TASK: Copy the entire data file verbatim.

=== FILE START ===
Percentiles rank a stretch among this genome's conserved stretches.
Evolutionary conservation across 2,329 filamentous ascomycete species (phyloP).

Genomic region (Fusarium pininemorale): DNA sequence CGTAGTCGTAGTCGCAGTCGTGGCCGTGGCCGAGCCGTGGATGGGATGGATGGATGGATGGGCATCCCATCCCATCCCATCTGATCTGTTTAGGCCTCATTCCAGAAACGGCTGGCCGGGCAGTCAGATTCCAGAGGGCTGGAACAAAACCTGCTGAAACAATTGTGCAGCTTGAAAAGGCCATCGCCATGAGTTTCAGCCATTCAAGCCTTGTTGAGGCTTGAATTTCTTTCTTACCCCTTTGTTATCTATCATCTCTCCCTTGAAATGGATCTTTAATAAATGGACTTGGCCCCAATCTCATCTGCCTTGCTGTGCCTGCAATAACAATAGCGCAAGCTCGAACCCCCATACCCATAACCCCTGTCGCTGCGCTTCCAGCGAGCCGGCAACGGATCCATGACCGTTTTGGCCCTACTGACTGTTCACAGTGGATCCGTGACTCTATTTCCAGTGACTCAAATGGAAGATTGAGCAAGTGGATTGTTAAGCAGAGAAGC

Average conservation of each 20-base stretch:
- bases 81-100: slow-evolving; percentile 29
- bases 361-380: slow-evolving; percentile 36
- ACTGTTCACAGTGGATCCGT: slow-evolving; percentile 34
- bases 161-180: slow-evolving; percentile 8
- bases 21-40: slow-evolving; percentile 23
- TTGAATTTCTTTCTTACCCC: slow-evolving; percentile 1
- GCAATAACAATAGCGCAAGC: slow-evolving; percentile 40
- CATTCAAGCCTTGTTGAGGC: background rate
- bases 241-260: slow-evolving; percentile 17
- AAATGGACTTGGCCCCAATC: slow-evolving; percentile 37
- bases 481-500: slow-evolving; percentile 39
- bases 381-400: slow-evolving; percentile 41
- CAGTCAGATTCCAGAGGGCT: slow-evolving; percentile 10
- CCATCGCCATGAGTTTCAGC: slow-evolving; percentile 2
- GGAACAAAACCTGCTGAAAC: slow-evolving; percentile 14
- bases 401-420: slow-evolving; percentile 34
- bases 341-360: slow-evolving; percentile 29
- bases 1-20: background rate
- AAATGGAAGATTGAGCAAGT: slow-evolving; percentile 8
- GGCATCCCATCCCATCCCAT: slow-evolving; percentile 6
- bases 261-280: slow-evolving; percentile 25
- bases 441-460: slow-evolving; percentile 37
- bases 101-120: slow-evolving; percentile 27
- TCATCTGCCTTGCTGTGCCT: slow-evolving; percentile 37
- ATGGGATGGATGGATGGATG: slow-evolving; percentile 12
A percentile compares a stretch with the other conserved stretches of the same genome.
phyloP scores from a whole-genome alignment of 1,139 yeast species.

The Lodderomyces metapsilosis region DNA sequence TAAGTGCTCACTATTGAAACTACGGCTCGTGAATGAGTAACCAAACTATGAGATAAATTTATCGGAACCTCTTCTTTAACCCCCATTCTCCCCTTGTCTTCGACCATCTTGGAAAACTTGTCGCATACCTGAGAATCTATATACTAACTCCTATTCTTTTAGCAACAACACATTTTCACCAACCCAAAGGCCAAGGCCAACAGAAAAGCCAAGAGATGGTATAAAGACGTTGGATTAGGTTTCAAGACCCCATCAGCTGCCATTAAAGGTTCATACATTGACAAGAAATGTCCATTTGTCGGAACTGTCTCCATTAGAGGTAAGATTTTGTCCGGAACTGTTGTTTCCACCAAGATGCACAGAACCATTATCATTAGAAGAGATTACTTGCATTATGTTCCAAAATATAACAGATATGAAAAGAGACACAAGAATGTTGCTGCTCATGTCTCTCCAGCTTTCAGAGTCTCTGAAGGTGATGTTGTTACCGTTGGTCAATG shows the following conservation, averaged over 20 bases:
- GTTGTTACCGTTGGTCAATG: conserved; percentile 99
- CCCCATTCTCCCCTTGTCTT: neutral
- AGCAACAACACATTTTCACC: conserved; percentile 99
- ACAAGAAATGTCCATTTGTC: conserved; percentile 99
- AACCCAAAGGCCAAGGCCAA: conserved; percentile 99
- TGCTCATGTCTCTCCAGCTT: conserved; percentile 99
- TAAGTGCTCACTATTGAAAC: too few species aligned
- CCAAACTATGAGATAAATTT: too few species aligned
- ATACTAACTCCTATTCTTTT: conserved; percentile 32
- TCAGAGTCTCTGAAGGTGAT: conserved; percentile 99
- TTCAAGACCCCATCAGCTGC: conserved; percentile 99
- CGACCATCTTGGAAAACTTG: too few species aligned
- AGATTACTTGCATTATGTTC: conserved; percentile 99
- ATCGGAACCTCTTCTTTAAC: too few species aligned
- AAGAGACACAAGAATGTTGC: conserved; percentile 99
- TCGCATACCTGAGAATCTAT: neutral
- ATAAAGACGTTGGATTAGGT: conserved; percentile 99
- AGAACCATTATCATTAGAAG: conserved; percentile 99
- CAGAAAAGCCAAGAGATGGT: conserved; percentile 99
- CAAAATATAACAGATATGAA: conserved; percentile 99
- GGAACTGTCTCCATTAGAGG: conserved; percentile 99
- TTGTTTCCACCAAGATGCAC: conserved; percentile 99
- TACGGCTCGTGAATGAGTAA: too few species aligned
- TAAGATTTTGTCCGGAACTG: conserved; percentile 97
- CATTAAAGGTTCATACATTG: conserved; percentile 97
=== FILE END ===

Percentiles rank a stretch among this genome's conserved stretches.
Evolutionary conservation across 2,329 filamentous ascomycete species (phyloP).

Genomic region (Fusarium pininemorale): DNA sequence CGTAGTCGTAGTCGCAGTCGTGGCCGTGGCCGAGCCGTGGATGGGATGGATGGATGGATGGGCATCCCATCCCATCCCATCTGATCTGTTTAGGCCTCATTCCAGAAACGGCTGGCCGGGCAGTCAGATTCCAGAGGGCTGGAACAAAACCTGCTGAAACAATTGTGCAGCTTGAAAAGGCCATCGCCATGAGTTTCAGCCATTCAAGCCTTGTTGAGGCTTGAATTTCTTTCTTACCCCTTTGTTATCTATCATCTCTCCCTTGAAATGGATCTTTAATAAATGGACTTGGCCCCAATCTCATCTGCCTTGCTGTGCCTGCAATAACAATAGCGCAAGCTCGAACCCCCATACCCATAACCCCTGTCGCTGCGCTTCCAGCGAGCCGGCAACGGATCCATGACCGTTTTGGCCCTACTGACTGTTCACAGTGGATCCGTGACTCTATTTCCAGTGACTCAAATGGAAGATTGAGCAAGTGGATTGTTAAGCAGAGAAGC

Average conservation of each 20-base stretch:
- bases 81-100: slow-evolving; percentile 29
- bases 361-380: slow-evolving; percentile 36
- ACTGTTCACAGTGGATCCGT: slow-evolving; percentile 34
- bases 161-180: slow-evolving; percentile 8
- bases 21-40: slow-evolving; percentile 23
- TTGAATTTCTTTCTTACCCC: slow-evolving; percentile 1
- GCAATAACAATAGCGCAAGC: slow-evolving; percentile 40
- CATTCAAGCCTTGTTGAGGC: background rate
- bases 241-260: slow-evolving; percentile 17
- AAATGGACTTGGCCCCAATC: slow-evolving; percentile 37
- bases 481-500: slow-evolving; percentile 39
- bases 381-400: slow-evolving; percentile 41
- CAGTCAGATTCCAGAGGGCT: slow-evolving; percentile 10
- CCATCGCCATGAGTTTCAGC: slow-evolving; percentile 2
- GGAACAAAACCTGCTGAAAC: slow-evolving; percentile 14
- bases 401-420: slow-evolving; percentile 34
- bases 341-360: slow-evolving; percentile 29
- bases 1-20: background rate
- AAATGGAAGATTGAGCAAGT: slow-evolving; percentile 8
- GGCATCCCATCCCATCCCAT: slow-evolving; percentile 6
- bases 261-280: slow-evolving; percentile 25
- bases 441-460: slow-evolving; percentile 37
- bases 101-120: slow-evolving; percentile 27
- TCATCTGCCTTGCTGTGCCT: slow-evolving; percentile 37
- ATGGGATGGATGGATGGATG: slow-evolving; percentile 12
A percentile compares a stretch with the other conserved stretches of the same genome.
phyloP scores from a whole-genome alignment of 1,139 yeast species.

The Lodderomyces metapsilosis region DNA sequence TAAGTGCTCACTATTGAAACTACGGCTCGTGAATGAGTAACCAAACTATGAGATAAATTTATCGGAACCTCTTCTTTAACCCCCATTCTCCCCTTGTCTTCGACCATCTTGGAAAACTTGTCGCATACCTGAGAATCTATATACTAACTCCTATTCTTTTAGCAACAACACATTTTCACCAACCCAAAGGCCAAGGCCAACAGAAAAGCCAAGAGATGGTATAAAGACGTTGGATTAGGTTTCAAGACCCCATCAGCTGCCATTAAAGGTTCATACATTGACAAGAAATGTCCATTTGTCGGAACTGTCTCCATTAGAGGTAAGATTTTGTCCGGAACTGTTGTTTCCACCAAGATGCACAGAACCATTATCATTAGAAGAGATTACTTGCATTATGTTCCAAAATATAACAGATATGAAAAGAGACACAAGAATGTTGCTGCTCATGTCTCTCCAGCTTTCAGAGTCTCTGAAGGTGATGTTGTTACCGTTGGTCAATG shows the following conservation, averaged over 20 bases:
- GTTGTTACCGTTGGTCAATG: conserved; percentile 99
- CCCCATTCTCCCCTTGTCTT: neutral
- AGCAACAACACATTTTCACC: conserved; percentile 99
- ACAAGAAATGTCCATTTGTC: conserved; percentile 99
- AACCCAAAGGCCAAGGCCAA: conserved; percentile 99
- TGCTCATGTCTCTCCAGCTT: conserved; percentile 99
- TAAGTGCTCACTATTGAAAC: too few species aligned
- CCAAACTATGAGATAAATTT: too few species aligned
- ATACTAACTCCTATTCTTTT: conserved; percentile 32
- TCAGAGTCTCTGAAGGTGAT: conserved; percentile 99
- TTCAAGACCCCATCAGCTGC: conserved; percentile 99
- CGACCATCTTGGAAAACTTG: too few species aligned
- AGATTACTTGCATTATGTTC: conserved; percentile 99
- ATCGGAACCTCTTCTTTAAC: too few species aligned
- AAGAGACACAAGAATGTTGC: conserved; percentile 99
- TCGCATACCTGAGAATCTAT: neutral
- ATAAAGACGTTGGATTAGGT: conserved; percentile 99
- AGAACCATTATCATTAGAAG: conserved; percentile 99
- CAGAAAAGCCAAGAGATGGT: conserved; percentile 99
- CAAAATATAACAGATATGAA: conserved; percentile 99
- GGAACTGTCTCCATTAGAGG: conserved; percentile 99
- TTGTTTCCACCAAGATGCAC: conserved; percentile 99
- TACGGCTCGTGAATGAGTAA: too few species aligned
- TAAGATTTTGTCCGGAACTG: conserved; percentile 97
- CATTAAAGGTTCATACATTG: conserved; percentile 97